The design of the receiving or egress gateway, such as 18 in FIG. 1, has even more freedom. With the receiving gateway, the determination of valid TTY data has already been made. An embodiment of a process for receiving TTY data across a data network is shown in FIG. 4.

At 60, a data packet including the TTY character data is received. The TTY data is then remodulated into PSTN signals at 64 using a reverse-FSK encoding process. The data is then transmitted to the PSTN line at 66. This process repeats until no more valid TTY is received. Typically, the ingress gateway will transmit a TTY stop bit, even though it may not actually receive a stop indication from the calling station, as discussed above.

A delay at 62 may need to be built in between the reception of the TTY data at 60 and the remodulation of the signal at 64. This will overcome any problems in the data due to network jitter. Jitter can cause packets to be received out of order, with some packets arriving before packets sent previously. In TTY systems, this may cause the character strings to have characters out of order, making the text incomprehensible at the receiving end.

A network device to receive TTY data streams is shown in FIG. 5. The device 70 includes a data part 72 to receive data packets. The processor 74 extracts the data from the packets and identifies the data as TTY data. The TTY data is then remodulated into PSTN signals by modulator 76 and transmitted to the PSTN line through the PSTN port 78.

If a delay is needed, this may be determined by a delay controller 80. The delay controller may determine the length of any delay, if needed, based upon performance characteristics of the network in recent periods. The delay controller is shown as being part of the processor 74, but may be a separate device. Similarly, alternative configurations of the network device as discussed above with regard to the transmitting device may also apply here.

In addition, while the transmitting device of FIG. 3 and the receiving device of FIG. 5 are shown as having different configurations, they may have the same configurations. For example, the modulator of the receiving device and the demodulator of the transmitting device may be a modulator/demodulator. This would allow the devices to transmit data in either direction, from PSTN to the data network, or from the data network to the PSTN. While a buffer is not shown as part of the receiving device of FIG. 5, one may be included in order to allow it to also function as a transmitting device.

Existing devices may implement the embodiments of the invention by means of a software upgrade. In this instance, the invention may be considered to be an article of machine-readable media containing instructions that, when executed, cause the machine to implement the methods of the invention. This would be true for the transmitting device, the receiving device and the either device when validating the TTY signal.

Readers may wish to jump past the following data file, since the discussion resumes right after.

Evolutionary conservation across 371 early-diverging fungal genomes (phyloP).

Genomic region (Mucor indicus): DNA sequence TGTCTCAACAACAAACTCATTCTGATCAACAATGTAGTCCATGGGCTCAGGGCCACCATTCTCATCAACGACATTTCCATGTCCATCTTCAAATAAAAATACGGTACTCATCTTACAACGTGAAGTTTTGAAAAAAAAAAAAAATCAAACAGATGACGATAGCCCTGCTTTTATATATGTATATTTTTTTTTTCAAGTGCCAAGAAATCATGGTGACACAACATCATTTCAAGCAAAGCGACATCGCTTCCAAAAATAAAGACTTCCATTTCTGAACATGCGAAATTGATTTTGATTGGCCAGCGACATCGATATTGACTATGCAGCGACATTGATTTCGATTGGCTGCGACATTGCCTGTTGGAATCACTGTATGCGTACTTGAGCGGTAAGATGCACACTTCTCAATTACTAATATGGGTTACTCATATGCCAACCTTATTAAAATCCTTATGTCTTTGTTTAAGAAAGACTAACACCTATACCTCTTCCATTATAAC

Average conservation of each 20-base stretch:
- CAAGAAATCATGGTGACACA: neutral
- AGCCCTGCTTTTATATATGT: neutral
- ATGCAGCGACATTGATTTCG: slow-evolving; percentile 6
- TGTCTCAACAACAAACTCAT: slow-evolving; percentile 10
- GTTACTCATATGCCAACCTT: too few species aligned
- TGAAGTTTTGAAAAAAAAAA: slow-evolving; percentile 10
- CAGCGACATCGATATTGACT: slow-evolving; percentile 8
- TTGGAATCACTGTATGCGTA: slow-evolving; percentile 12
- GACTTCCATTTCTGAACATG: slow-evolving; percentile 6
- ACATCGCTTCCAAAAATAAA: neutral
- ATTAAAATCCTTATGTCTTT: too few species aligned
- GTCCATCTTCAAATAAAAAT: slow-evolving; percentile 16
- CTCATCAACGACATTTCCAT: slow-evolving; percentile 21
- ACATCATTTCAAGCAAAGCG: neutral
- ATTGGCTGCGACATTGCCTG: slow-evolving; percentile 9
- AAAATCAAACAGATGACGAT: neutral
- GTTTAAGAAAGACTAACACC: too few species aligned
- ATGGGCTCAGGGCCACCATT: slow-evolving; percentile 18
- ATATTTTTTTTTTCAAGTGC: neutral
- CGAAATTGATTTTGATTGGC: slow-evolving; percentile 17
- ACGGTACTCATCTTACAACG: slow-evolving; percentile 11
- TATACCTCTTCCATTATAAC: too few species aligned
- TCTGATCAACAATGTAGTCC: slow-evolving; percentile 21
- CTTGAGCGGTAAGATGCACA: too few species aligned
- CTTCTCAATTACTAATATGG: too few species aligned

In this manner, transmission of ITY signals may be achieved without a loss of data, which reduces the Quality of Service of the service. If similar government regulations with regard to error rates that are applied to PSTN network are applied to VoIP networks, implementation of embodiments of this invention may allow VoIP networks to achieve the necessary performance.

Patent Citations
Cited PatentFiling datePublication dateApplicantTitle
US6611804 *Dec 6, 2000Aug 26, 2003Telefonaktiebolaget Lm Ericsson (Publ)Universal TTY/TDD devices for robust text and data transmission via PSTN and cellular phone networks
US20040008667 *Jul 10, 2002Jan 15, 2004Michaelis Paul R.Error correction method and apparatus for TTY on VoIP transmissions
Non-Patent Citations
Reference
1ITU T (Telecommunication Standardization Sector of ITU) H.323 (Nov. 2000) Series H: Audiovisual and Multimedia Systems, Infrastructure of audiovisual services-Systems and terminal equipment for audiovisual services, "Packet-based multimedia communications systems" (242 pages).
Referenced by
Citing PatentFiling datePublication dateApplicantTitle
US7177401 *Feb 3, 2005Feb 13, 2007Texas Instruments IncorporatedTTY communication over packet networks
US7376127 *May 12, 2003May 20, 2008Avaya Technology Corp.Methods for reconstructing missing packets in TTY over voice over IP transmission
US7379431Jul 10, 2002May 27, 2008Avaya Technology Corp.Error correction method and apparatus for TTY on VoIP transmissions
US7567653 *Mar 22, 2005Jul 28, 2009Avaya Inc.Method by which call centers can vector inbound TTY calls automatically to TTY-enabled resources
US7702319 *Jun 30, 2005Apr 20, 2010St-Ericsson SaCommunication apparatus including a mechanism for reducing loss of text telephone information during normal traffic channel preempting
US7824937 *Mar 10, 2004Nov 2, 2010Toyoda Gosei Co., Ltd.Solid element device and method for manufacturing the same
US8358746Oct 15, 2009Jan 22, 2013Avaya Inc.Method and apparatus for unified interface for heterogeneous session management
US8363796Oct 15, 2009Jan 29, 2013Avaya Inc.Selection and initiation of IVR scripts by contact center agents
Classifications
U.S. Classification379/52, 370/352
International ClassificationH04M3/42, H04M7/00, H04L12/66, H04M11/00
Cooperative ClassificationH04M3/42391, H04M7/1295
European ClassificationH04M7/12H22
Legal Events
DateCodeEventDescription
Jul 11, 2012FPAYFee payment
Year of fee payment: 8
Jun 19, 2008FPAYFee payment
Year of fee payment: 4
Jan 31, 2006CCCertificate of correction
Jan 14, 2004ASAssignment
Owner name: CISCO TECHNOLOGY, INC., CALIFORNIA
Free format text: ASSIGNMENT OF ASSIGNORS INTEREST;ASSIGNOR:WILDFEUER, HERBERT MICHAEL;REEL/FRAME:014259/0699
Effective date: 20030902
Owner name: CISCO TECHNOLOGY, INC. 170 WEST TASMAN DRIVESAN JO
Free format text: ASSIGNMENT OF ASSIGNORS INTEREST;ASSIGNOR:WILDFEUER, HERBERT MICHAEL /AR;REEL/FRAME:014259/0699